Source: Trend Micro Blog
On December 6 2011, a number of pro-Kremlin activists launched an attack on Twitter using bots which posted messages with a hashtag #триумфальная (Triumfalnaya).
Tag Archives: Just-In-Time Blocking
Source: Michael Malakata, Computer World
The U.S. government has suspended a US$350 million aid package to Malawi in response to repressive moves by the Malawian government that resulted in 19 deaths and the blocking of social media networks including Twitter, Facebook and news websites in a bid to quell protests that rocked the country last week.
The Malawian government, through the telecom sector regulator, the Malawi Communication Regulatory Authority (MACRA) ordered ISPs to shut down and radio stations to desist from offering live broadcasts of protests, claiming such coverage may incite violence.
For full original article, see here
Today, it was reported by Renesys that beginning at 3:35 UTC and in the course of an hour and a half, two-thirds of Syrian networks had become disconnected from the global Internet.
This latest Internet black out is an example of just-in-time blocking—a phenomenon in which access to content and information communication technologies are blocked in response to sensitive political situations when the technology and content may have the greatest potential impact. It is suspected that the severing of Syria’s Internet is in direct response to the intensification of revolts this week, sparked in part by the death and torture of 13 year old Hamza Ali al-Khateeb, as well as in memory of at least 50 other children killed during the protests. This action follows other MENA states severing access in reaction to protest on ground with Egypt shutting down national connectivity on January 28, 2011 and access blockages in Libya and Bahrain in February. For further analysis, see today’s OpenNet Initiative blogpost.
Starting at 3:35 UTC today (6:35am local time), approximately two-thirds of all Syrian networks became unreachable from the global Internet. Over the course of roughly half an hour, the routes to 40 of 59 networks were withdrawn from the global routing table.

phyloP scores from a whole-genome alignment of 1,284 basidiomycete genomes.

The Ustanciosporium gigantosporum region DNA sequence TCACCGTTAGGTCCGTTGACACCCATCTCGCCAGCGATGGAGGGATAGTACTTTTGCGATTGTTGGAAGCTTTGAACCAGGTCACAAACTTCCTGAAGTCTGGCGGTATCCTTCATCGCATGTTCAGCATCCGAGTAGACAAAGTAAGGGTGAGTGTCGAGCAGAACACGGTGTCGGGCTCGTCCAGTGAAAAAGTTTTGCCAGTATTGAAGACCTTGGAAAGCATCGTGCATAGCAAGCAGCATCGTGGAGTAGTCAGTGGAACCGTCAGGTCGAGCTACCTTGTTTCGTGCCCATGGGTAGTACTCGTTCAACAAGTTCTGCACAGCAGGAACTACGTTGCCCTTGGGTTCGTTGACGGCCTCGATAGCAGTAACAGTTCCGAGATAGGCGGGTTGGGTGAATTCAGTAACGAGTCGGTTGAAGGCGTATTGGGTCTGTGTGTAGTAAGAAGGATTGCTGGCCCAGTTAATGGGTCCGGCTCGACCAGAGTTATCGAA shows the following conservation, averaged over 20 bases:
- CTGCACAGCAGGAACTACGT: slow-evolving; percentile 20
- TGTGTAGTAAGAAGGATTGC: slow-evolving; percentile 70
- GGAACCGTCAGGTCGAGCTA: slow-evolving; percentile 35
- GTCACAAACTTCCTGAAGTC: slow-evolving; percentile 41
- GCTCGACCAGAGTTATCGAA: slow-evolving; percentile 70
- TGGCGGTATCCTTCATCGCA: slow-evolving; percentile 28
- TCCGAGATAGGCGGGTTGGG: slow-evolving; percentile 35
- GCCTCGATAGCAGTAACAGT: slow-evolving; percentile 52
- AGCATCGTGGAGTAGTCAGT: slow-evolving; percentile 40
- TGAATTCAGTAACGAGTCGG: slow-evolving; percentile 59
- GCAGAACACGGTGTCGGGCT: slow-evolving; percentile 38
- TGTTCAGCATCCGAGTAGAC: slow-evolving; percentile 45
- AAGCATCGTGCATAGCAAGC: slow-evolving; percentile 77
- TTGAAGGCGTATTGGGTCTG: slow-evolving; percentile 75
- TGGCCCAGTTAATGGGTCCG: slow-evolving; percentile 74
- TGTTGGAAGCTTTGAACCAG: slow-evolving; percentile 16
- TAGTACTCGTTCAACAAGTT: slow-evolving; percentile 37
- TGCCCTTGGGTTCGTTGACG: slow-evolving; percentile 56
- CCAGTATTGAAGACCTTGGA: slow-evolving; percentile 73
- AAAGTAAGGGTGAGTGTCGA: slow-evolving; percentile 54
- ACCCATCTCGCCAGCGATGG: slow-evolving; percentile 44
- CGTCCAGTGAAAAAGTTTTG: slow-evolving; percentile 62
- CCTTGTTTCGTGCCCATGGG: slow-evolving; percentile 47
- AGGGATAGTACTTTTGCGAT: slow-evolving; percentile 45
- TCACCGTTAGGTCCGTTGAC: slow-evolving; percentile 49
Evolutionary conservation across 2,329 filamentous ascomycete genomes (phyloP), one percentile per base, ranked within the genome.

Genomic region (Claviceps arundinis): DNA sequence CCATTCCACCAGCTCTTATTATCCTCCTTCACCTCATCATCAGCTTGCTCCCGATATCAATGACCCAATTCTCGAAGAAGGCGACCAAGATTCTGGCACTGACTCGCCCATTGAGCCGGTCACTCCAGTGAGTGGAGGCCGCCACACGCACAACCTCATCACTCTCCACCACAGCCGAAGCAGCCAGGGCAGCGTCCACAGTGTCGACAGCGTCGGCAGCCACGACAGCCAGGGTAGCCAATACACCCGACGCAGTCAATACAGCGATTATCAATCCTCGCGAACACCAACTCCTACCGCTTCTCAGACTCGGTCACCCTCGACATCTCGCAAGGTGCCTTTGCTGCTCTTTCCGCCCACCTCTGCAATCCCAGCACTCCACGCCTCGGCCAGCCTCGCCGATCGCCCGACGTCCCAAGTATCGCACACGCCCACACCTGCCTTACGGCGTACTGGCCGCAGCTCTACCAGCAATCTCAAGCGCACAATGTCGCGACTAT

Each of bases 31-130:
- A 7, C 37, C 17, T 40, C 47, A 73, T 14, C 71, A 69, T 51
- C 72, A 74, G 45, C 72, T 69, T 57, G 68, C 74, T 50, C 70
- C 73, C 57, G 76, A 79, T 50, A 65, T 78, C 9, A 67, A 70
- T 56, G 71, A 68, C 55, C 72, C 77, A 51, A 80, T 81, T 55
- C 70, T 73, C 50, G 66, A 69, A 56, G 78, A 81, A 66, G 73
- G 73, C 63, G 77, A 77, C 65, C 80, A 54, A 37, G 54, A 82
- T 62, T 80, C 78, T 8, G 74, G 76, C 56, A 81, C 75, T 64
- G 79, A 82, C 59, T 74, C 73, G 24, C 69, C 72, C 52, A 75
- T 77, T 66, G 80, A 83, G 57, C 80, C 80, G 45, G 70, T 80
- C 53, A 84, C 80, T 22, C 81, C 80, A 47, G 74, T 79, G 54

For the full original article, see here
“Belarus is holding an election today. This election is particularly important because Aleksandr G. Lukashenko, sometimes referred to as the ‘last dictator of Europe,’ has allowed a fair degree of freedom throughout the campaign, including giving free airtime on national TV to opposition candidates, during which they were allowed to criticize him without censorship.
However, it appears that Belarus is continuing in its mixed record of allowing free access to opposition Internet sites during elections. I am getting reports from a digital activist whom I trust of DDoS attacks against a number of sites, which is common during times of crisis in authoritarian countries.”
From Hal Roberts
“Myanmar authorities appear to be deliberately slowing down the Internet ahead of this weekend’s election to make it more difficult for journalists to get images and news out of the country, rights groups said Monday.
The highly secretive military junta has not announced any Internet slowdown but analysts say it fits a pattern of new restrictions put in place ahead of Sunday’s vote, including tighter controls over the movement of aid agencies and the suspension of a visa-on-arrival system for travellers. Other measures include barring entry to foreign journalists and outside observers.”
From The Globe and Mail